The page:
In a recent New York Times article, entitled "Where was the Wise Man?" former Treasury and current Chairman of the Executive Committee of Citigroup, Secretary Robert Rubin denies any responsibility for the enormous losses that have hit Citigroup in the wake of the sub-prime and credit crises:
“By the time I finished at Treasury, I decided I never wanted operating responsibility again,” Mr. Rubin, 69, said during a two-hour interview in his office. Sitting in a red-cloth chair and propped against a thick book to support a bad back, he made it plain that responsibility for Citigroup’s staggering losses can’t be laid at his feet.
“People know I was concerned about the markets,” he says. “Clearly, there were things wrong. But I don’t know of anyone who foresaw a perfect storm, and that’s what we’ve had here.”
“I don’t feel responsible, in light of the facts as I knew them in my role,” he adds.
But did he make mistakes?
“I’ve thought a lot about that,” he responds. “I honestly don’t know. In hindsight, there are a lot of things we’d do differently. But in the context of the facts as I knew them and my role, I’m inclined to think probably not.”
I've met Robert Rubin, spent time talking to him in his office, and walked away completely impressed with the man. In fact, they really don't come any better--he's decent, professional, experienced, kind, and brilliant. But in this case, he's dead wrong. When you are sitting in an office on the executive floor of Citigroup's headquarters in New York City, getting paid $15+ million a year, issuing denials rather than accepting one's share of responsibility for poor management decisions (and effectively blaming them on others)...well frankly, it just boggles the mind. As the "Wizard" of Citigroup, he absolutely shares responsibility for the disaster that has hit his organization.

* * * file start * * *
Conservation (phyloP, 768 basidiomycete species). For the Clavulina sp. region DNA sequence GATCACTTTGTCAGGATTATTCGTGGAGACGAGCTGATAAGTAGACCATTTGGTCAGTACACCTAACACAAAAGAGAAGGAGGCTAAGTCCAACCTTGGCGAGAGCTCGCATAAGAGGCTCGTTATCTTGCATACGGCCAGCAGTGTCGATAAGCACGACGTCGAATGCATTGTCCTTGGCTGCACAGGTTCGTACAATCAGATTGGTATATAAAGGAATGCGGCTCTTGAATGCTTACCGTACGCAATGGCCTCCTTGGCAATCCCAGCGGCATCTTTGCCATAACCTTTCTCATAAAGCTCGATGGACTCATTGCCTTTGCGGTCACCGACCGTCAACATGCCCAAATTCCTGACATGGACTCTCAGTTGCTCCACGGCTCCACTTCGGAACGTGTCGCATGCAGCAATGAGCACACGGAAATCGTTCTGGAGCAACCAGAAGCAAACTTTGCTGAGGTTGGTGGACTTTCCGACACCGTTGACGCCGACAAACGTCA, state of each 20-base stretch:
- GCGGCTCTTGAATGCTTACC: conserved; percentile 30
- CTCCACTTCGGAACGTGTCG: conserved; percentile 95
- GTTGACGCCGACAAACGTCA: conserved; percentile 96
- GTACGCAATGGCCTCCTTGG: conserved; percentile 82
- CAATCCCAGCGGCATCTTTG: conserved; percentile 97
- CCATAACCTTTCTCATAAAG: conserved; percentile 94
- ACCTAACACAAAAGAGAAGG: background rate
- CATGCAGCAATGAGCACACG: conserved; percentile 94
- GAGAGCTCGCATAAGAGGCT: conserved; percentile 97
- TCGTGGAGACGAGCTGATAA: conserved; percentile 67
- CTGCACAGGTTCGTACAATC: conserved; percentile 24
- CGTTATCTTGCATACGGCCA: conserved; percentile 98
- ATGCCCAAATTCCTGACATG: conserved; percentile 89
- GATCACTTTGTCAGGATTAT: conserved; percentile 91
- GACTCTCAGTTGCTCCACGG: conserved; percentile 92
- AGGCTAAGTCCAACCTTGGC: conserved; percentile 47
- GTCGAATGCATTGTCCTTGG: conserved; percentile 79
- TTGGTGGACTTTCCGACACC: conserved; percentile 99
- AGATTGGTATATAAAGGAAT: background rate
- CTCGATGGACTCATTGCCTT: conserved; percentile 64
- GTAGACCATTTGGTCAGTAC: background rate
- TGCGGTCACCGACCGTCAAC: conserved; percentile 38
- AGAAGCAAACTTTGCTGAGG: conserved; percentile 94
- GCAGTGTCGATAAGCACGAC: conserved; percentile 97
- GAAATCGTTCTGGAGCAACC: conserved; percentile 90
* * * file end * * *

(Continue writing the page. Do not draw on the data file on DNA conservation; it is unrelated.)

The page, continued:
Ultimately, that is the difference between leadership and management. Managers pass the buck. Leaders make the buck stop where they sit. Reading Rubin's statements, I was surprised. More than anything, I was saddened. Rubin is better than that.
And then yesterday, anticipating statistics that would confirm an anemic economy, President Bush also pushed the blame for the nation's economic woes elsewhere, blaming Congress for "letting the American people down." No admission of responsibility there either....